Monday, January 12, 2009

My sin, Eustace and a big great lion

In The Voyage of the Dawn Treador (The Chronicles of Narnia), there is a character named Eustace. Eustace is a bratty child that wants everything his way all of the time. He is selfish, prideful and no thankful for anything. At one point in the book Eustace finds his way to a dragon cave and filled with treasure. His greed causes him to fill his pockets with diamonds and put as much jewelry as he could on his small arms, but he gets tired and falls asleep. Through his sleep and because of an enchantment, his greed turns him into a dragon. This outward expression of many things going on in his heart begins to change him. He finds his way back to camp and is somehow able to communicate who he was and learns to be thankful for his friends.
Now what I'm getting to, even though his heart is changing... he is still a dragon. But in the night, Aslan (the Christ-figure who "is the son of the Emperor-beyond-the-sea, who saved me (Edmund) and saved Narnia") comes to Eustace and has him follow him to a bath/pool. Before Eustace is able to bathe, he is told he has to undress. He realizes that Aslan meant that he had to shed his scales, so he begins to scratch off as many of his scales as he could, but no matter how much he scratched off there was still more. He is then told that Aslan would have to do the work of taking off his scales, that Eustace' work was insufficient. Eustace describes his experience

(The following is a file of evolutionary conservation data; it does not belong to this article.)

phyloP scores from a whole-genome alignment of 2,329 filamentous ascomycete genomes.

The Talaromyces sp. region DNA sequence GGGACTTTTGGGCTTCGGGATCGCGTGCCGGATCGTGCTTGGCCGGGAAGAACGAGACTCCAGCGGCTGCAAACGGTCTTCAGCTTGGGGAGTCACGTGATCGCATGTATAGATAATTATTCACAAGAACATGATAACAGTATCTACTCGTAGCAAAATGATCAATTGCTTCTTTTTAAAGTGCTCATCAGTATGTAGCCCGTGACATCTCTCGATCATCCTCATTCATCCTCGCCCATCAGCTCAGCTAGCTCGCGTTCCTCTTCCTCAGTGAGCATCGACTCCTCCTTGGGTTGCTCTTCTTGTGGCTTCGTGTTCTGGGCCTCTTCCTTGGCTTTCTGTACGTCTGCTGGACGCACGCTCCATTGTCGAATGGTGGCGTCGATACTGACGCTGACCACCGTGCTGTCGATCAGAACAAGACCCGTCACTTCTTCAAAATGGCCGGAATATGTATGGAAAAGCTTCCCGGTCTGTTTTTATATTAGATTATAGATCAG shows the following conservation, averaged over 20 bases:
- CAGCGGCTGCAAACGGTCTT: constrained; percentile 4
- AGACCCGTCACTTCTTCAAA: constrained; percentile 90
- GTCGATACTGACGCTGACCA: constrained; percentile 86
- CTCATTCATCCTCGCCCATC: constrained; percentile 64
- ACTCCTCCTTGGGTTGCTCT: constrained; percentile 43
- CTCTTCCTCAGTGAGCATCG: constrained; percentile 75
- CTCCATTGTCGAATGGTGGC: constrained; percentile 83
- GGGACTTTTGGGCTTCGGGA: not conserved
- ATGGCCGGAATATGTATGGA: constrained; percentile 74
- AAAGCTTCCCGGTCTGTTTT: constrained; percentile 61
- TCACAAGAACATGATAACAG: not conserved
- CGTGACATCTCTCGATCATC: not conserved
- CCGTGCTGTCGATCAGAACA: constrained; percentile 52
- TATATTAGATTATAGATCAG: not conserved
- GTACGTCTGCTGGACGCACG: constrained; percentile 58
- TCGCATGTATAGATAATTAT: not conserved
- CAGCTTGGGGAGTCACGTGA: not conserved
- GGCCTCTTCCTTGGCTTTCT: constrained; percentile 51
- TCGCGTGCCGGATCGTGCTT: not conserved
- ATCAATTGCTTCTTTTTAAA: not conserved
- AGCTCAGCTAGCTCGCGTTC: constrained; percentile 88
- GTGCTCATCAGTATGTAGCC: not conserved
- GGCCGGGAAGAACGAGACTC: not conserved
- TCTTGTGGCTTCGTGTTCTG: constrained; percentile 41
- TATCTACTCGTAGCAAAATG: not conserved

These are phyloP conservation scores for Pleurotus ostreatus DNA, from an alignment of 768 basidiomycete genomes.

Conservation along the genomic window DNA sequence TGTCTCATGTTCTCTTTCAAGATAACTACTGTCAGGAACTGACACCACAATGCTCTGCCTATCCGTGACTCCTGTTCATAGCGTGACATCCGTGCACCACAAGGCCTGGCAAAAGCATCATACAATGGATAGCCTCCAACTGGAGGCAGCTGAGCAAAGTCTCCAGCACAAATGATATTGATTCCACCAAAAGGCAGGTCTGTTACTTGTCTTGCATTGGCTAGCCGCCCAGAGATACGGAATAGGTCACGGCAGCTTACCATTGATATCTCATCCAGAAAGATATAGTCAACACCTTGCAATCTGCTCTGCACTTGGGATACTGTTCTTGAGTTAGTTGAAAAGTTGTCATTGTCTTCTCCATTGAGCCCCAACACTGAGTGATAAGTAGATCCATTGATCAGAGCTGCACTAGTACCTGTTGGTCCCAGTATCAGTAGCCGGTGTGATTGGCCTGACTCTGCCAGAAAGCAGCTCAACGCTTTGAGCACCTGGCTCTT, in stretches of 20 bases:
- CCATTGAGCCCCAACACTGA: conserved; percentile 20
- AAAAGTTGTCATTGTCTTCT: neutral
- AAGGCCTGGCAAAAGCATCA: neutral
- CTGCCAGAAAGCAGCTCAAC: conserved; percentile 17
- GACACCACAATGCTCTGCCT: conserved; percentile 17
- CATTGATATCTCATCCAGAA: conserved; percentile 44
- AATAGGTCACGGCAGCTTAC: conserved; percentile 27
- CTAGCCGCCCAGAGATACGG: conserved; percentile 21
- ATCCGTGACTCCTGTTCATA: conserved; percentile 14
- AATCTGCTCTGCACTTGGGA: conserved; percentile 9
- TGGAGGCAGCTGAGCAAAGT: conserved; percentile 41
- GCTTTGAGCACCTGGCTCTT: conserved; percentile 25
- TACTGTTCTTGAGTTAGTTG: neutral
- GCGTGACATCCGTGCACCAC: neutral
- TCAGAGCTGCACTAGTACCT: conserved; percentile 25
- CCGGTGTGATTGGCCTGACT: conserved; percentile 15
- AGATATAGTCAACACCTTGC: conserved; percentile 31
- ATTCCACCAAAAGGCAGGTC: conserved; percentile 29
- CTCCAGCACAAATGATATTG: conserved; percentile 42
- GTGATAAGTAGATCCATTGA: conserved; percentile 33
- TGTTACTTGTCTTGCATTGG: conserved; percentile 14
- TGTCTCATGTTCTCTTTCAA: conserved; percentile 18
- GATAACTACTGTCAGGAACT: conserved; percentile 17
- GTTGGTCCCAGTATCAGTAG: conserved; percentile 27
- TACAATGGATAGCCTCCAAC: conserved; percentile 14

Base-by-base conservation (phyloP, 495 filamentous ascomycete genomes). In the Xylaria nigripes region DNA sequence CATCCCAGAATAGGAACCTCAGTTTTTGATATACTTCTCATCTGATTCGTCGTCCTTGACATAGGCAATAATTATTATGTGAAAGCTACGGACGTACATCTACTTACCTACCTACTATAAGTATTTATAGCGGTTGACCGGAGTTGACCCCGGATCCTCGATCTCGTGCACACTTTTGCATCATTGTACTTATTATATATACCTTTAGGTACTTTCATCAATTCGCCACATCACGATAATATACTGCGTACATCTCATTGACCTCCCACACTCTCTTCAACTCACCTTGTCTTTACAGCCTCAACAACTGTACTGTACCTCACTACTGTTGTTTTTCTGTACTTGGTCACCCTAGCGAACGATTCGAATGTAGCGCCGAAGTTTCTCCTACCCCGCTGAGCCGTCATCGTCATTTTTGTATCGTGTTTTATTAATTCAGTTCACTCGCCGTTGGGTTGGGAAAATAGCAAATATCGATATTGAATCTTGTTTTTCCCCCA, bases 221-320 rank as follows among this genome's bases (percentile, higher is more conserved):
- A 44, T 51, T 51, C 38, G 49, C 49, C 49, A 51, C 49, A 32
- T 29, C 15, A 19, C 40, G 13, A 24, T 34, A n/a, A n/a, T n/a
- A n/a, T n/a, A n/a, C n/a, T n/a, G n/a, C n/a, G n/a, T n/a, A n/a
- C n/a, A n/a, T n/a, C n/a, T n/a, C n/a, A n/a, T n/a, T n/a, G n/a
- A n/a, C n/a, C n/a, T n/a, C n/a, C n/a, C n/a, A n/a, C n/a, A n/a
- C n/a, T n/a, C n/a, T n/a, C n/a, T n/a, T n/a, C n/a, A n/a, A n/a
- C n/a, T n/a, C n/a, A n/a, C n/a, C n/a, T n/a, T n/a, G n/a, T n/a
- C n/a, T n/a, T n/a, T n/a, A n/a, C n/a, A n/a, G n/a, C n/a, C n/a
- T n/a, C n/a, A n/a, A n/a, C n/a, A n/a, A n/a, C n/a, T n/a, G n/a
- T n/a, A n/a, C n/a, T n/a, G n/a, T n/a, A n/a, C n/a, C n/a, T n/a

"The very first tear he made was so deep that I thought it had gone right into my heart. And when he began pulling the skin off, it hurt worse than anything anything I've ever felt. The pleasure of feeling the stuff peel of."

Through this, he is made back into a boy. Aslan places clean garments are put on him and the work of being "better" begins in response to what Aslan has done.

I share this because of how true this all is in my life. There is so much junk, so much outward expression of my sin that is always present that I try peel it off myself. Sometimes this is out of fear of Christ taking that blow to my heart, even though I know it will ultimately lead to my joy. But I really love this process that takes place. Despite, Eustace's efforts, it is Aslan that takes away his scales and places undeserved garments on him, just as Christ has stripped away my sin and given me undeserved righteousness before him. 
So I don't know if allegories are something that "speak to you" but I know for me they do. There is something about seeing something that is going on internally, played out as a story. It gives me a new perspective and a deeper appreciation for Christ and His work on the cross. 

1 comment:

Caleb said...

I love this allegory. My favorite part of the story and it made me cry.

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